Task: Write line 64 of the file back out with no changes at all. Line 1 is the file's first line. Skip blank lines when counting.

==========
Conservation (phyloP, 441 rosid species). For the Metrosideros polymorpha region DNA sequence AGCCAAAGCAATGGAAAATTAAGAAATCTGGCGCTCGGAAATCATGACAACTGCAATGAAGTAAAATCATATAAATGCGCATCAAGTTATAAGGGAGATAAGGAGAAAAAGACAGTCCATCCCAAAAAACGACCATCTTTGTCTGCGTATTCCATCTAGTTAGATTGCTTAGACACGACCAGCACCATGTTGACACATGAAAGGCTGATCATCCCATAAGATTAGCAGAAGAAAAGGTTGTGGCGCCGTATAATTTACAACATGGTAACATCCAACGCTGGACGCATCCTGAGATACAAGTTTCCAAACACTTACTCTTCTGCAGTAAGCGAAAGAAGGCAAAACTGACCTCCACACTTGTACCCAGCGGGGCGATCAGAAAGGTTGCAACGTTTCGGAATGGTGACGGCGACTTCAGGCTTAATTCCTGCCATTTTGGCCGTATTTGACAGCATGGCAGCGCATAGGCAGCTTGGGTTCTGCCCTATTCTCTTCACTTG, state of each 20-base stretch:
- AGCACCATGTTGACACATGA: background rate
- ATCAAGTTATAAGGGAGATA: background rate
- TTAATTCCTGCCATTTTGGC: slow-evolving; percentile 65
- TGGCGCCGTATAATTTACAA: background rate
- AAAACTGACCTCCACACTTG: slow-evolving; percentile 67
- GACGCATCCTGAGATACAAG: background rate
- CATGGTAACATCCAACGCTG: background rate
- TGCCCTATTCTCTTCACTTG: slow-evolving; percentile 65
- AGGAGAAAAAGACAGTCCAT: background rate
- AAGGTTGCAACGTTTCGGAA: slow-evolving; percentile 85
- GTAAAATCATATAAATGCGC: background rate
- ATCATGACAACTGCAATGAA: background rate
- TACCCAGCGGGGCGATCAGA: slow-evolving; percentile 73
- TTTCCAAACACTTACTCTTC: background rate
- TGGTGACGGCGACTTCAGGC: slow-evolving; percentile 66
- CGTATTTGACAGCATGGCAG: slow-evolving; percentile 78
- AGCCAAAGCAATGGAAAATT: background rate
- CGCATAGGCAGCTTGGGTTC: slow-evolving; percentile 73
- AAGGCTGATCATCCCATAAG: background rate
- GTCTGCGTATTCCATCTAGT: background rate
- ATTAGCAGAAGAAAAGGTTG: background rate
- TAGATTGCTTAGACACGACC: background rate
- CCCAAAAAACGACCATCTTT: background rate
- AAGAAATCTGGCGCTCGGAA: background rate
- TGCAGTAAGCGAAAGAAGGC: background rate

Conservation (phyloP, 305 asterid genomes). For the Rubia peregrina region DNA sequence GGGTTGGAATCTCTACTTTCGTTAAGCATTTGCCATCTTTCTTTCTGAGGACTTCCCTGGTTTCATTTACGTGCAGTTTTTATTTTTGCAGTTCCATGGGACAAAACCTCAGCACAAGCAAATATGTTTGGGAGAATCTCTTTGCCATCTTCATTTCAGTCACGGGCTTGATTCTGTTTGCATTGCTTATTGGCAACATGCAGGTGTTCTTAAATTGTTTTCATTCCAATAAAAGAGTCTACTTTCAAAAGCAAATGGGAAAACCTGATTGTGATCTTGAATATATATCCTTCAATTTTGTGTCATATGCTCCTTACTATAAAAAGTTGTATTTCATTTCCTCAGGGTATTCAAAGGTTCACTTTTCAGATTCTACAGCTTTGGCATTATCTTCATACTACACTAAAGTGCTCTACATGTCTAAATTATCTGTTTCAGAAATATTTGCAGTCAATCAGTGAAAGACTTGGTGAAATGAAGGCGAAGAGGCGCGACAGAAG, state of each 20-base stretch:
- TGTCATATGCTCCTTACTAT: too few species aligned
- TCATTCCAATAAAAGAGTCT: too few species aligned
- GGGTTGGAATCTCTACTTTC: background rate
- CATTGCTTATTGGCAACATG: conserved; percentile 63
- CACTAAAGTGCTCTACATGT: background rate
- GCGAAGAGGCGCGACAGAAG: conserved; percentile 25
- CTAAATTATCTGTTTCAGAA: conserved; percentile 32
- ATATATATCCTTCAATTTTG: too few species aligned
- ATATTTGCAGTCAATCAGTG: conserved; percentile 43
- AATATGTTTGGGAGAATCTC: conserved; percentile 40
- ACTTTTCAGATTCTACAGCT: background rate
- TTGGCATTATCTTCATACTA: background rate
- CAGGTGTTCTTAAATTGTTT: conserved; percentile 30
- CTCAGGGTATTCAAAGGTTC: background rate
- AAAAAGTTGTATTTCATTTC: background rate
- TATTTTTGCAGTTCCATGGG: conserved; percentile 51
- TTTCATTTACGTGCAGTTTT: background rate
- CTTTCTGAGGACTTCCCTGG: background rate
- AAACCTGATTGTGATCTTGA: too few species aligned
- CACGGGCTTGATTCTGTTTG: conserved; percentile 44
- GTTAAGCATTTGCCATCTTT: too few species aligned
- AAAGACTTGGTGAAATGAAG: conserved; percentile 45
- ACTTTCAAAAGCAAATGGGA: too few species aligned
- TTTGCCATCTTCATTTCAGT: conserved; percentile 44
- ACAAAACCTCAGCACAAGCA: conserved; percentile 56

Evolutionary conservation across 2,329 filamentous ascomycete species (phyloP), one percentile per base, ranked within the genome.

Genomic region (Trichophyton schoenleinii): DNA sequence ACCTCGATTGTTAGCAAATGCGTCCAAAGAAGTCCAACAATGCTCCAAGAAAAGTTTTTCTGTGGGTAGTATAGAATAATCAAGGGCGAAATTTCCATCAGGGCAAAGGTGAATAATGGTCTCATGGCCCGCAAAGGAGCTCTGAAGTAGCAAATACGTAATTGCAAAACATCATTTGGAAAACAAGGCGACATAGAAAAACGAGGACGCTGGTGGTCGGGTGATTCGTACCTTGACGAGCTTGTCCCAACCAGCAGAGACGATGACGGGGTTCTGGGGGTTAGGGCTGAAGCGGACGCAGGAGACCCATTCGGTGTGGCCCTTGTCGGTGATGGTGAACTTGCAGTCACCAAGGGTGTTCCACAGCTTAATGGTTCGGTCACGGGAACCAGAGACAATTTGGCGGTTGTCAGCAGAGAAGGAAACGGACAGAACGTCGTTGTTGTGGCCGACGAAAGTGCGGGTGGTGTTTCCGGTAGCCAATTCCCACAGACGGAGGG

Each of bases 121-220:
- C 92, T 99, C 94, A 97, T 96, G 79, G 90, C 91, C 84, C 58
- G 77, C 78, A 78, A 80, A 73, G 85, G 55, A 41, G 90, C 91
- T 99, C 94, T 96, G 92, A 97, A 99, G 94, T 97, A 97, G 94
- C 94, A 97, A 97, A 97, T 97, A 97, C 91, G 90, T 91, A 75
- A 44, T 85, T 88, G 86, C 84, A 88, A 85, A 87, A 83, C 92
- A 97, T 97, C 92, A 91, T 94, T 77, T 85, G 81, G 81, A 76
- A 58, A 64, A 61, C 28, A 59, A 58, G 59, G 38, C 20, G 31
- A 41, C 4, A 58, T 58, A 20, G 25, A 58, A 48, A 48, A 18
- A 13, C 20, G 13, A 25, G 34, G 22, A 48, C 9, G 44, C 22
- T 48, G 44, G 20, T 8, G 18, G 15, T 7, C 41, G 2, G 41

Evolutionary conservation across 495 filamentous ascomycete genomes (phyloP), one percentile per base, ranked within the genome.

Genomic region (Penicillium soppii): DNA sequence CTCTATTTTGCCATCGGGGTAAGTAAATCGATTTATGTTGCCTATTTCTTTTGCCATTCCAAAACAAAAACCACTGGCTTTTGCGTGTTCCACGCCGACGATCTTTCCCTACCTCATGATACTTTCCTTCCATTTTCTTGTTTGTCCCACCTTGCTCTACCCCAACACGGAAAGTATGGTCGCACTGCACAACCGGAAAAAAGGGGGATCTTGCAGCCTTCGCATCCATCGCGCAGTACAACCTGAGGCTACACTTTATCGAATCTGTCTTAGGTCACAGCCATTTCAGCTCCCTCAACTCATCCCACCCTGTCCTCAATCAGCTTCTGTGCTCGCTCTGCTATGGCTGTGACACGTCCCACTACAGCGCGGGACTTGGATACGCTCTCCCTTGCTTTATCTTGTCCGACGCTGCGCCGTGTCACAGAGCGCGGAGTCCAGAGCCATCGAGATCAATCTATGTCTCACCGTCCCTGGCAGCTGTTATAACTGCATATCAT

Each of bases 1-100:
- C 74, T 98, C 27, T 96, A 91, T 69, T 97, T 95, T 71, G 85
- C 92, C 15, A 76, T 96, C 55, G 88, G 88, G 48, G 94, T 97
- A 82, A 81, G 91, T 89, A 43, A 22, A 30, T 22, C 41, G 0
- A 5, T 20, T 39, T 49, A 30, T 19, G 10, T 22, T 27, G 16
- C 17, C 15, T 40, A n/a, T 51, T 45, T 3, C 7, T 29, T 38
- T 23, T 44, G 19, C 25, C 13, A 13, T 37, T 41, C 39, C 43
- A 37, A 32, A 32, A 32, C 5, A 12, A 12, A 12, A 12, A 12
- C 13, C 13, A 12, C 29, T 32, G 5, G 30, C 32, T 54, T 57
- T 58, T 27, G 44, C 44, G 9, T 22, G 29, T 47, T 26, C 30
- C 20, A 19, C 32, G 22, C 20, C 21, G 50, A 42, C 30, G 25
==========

- A 13, C 20, G 13, A 25, G 34, G 22, A 48, C 9, G 44, C 22